Opening Keynote – Report
This year’s conference kicked off with Dylan Collins’ provocative opening keynote (actually, it kicked off with drinks at the Crucible bar, but that was shortly followed by Dylan Collins’ provocative opening keynote).
- Mobile – more specifically the challenges that the mobile platform poses to advertisers – is the biggest threat to our industry.
- We need to create a digital infrastructure of, and for, the children. If we leave it too long they will create their own.
- The children’s media industry must establish an investment ecosystem – allowing the interesting little companies to bring value to the bigger ones.
- The upcoming generation of children will be more tech savvy than ever before – are we prepared for them?
- Sue Nott did not steal Dylan Collin’s presentation clicker.
This year’s keynote was introduced by Sue Nott, who outlines the relevance of Collins’ themes as the children’s media industry gets to grips with a landscape that is “shifting and changing with alarming speed…”
Dylan Collins then took centre stage and became instantly likeable as he rustled about at the podium and accused (an innocent) Sue Nott of stealing his presentation ‘clicker’. We were threatened with an entirely auditory presentation before a replacement clicker was found and the professionalism resumed. “It’s fine” he reassured us ironically, “I’m the technology guy… this should be fine!”
As CEO of SuperAwesome, Collins is quick to address what he describes as the elephant in the room, “I am an advertising guy… sorry!” but, as he continued to outline for the next hour, he offers a passionate, researched and unflinching insight into some of the challenges that are coming to this industry in the next few years.
“What is the biggest threat to our industry today ?” Collins asks the audience, and the yelled replies include “Discovery” (someone’s done their Dylan Collins homework), “You Tube!” “too much choice!” and “The BBC!” …which evoked some sniggers.
No. For Collins, “Mobile is the biggest threat to our industry”. Or, more specifically, the difficultly in advertising on mobile platforms is threatening our industry’s sustainability. This is an immediate and significant challenge that needs to be rebalanced quickly because, Collins warns, the future of the kids market will only become “more polarised than it is today.”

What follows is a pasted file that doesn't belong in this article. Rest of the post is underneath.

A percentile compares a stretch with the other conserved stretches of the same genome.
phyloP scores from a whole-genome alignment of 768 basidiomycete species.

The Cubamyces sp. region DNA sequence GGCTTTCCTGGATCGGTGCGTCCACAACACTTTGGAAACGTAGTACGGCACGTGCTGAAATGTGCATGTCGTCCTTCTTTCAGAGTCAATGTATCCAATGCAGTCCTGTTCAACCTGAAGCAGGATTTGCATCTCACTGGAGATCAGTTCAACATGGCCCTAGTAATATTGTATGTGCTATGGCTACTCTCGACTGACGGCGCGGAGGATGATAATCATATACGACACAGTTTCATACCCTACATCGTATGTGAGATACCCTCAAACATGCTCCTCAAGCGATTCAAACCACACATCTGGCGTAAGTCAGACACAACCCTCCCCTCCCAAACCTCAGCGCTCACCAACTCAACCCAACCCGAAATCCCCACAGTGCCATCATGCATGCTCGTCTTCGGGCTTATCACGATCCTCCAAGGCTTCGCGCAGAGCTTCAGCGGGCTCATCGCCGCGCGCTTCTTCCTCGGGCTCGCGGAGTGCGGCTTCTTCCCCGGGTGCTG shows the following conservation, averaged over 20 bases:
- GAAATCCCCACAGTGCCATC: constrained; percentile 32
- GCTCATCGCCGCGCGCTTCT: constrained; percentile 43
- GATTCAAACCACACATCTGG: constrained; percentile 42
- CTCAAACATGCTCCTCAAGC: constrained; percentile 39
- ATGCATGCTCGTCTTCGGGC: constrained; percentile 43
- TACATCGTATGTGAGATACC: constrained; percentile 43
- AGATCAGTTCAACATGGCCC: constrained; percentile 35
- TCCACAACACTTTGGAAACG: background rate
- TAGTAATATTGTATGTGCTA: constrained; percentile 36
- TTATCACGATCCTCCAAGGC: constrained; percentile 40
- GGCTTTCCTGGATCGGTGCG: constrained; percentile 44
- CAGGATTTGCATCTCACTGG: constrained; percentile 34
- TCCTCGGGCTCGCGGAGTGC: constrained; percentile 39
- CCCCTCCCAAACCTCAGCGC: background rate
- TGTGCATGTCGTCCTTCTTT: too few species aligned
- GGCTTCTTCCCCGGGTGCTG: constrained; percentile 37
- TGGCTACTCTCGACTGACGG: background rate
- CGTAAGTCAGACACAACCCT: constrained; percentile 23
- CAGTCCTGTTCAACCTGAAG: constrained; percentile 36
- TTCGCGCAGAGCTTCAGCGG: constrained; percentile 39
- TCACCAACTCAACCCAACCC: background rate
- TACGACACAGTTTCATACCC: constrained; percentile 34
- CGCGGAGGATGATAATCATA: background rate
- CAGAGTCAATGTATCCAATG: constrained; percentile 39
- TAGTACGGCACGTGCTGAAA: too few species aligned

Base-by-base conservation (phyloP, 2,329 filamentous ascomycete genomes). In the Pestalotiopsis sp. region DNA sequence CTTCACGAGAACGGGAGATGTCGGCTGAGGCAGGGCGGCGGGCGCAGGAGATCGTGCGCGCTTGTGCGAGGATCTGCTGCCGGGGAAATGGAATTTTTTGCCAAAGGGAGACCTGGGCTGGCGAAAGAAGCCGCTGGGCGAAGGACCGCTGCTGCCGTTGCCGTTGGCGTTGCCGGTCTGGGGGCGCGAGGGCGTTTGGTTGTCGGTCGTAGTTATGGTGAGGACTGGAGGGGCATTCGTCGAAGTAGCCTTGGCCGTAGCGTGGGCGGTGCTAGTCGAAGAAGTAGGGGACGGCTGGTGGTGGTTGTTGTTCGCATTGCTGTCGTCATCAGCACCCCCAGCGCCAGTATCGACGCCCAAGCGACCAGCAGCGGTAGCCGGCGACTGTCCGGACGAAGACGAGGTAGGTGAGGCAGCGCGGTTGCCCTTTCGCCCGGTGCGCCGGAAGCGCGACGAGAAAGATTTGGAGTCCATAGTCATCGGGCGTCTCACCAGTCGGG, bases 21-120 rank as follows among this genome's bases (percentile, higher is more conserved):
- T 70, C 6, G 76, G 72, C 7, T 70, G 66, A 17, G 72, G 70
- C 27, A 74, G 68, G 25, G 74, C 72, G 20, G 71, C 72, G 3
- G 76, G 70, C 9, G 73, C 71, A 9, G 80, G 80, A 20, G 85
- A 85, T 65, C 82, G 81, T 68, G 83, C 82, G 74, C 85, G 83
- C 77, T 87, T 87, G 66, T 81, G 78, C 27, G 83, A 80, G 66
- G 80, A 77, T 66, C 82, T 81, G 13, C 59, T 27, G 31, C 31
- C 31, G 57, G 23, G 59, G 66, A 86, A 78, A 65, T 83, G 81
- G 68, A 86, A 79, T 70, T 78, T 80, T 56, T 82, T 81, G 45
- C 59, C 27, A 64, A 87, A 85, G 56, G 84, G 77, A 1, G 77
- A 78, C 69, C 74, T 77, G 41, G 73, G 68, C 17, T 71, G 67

So where do we go from here? Collins had a few suggestions: Firstly, to fail. “To fail spectacularly, and fast, and to then find the things that are absolutely going to work in this particular space”. To encourage the interesting little companies that can bring value to the bigger ones. And to establish an investment ecosystem in the industry and a digital infrastructure of, and for, the children.
With his mind always on the future, Collins suggests that “Kids are the new mobile” and they will reshape the entertainment industry in the same way that the mobile has done previously. He believes this upcoming generation is ‘different’ and to prove his point he treated us to some great examples of child prodigies in the digital world (including the 12 year old developer who created the brilliantly titled Lazy Husband App).
These children are extremely advanced technically, and they are not the only ones out there. Our audience are becoming creators, rather than consumers and “we are woefully, embarrassingly unprepared for this generation…”
As Collins’ keynote came to a close, the core message was clear, “change does not always mean progress – sometimes it’s just change… but if we don’t make ourselves sustainable, we won’t be around to do anything about it.”
As an industry, he explained, we are at an inflection point. We can choose to be leaders, or we can be followers. We can be spectators, or we can get involved.
Looks like there are some serious challenges ahead…
We’ll be publishing some reaction to the session… watch this space!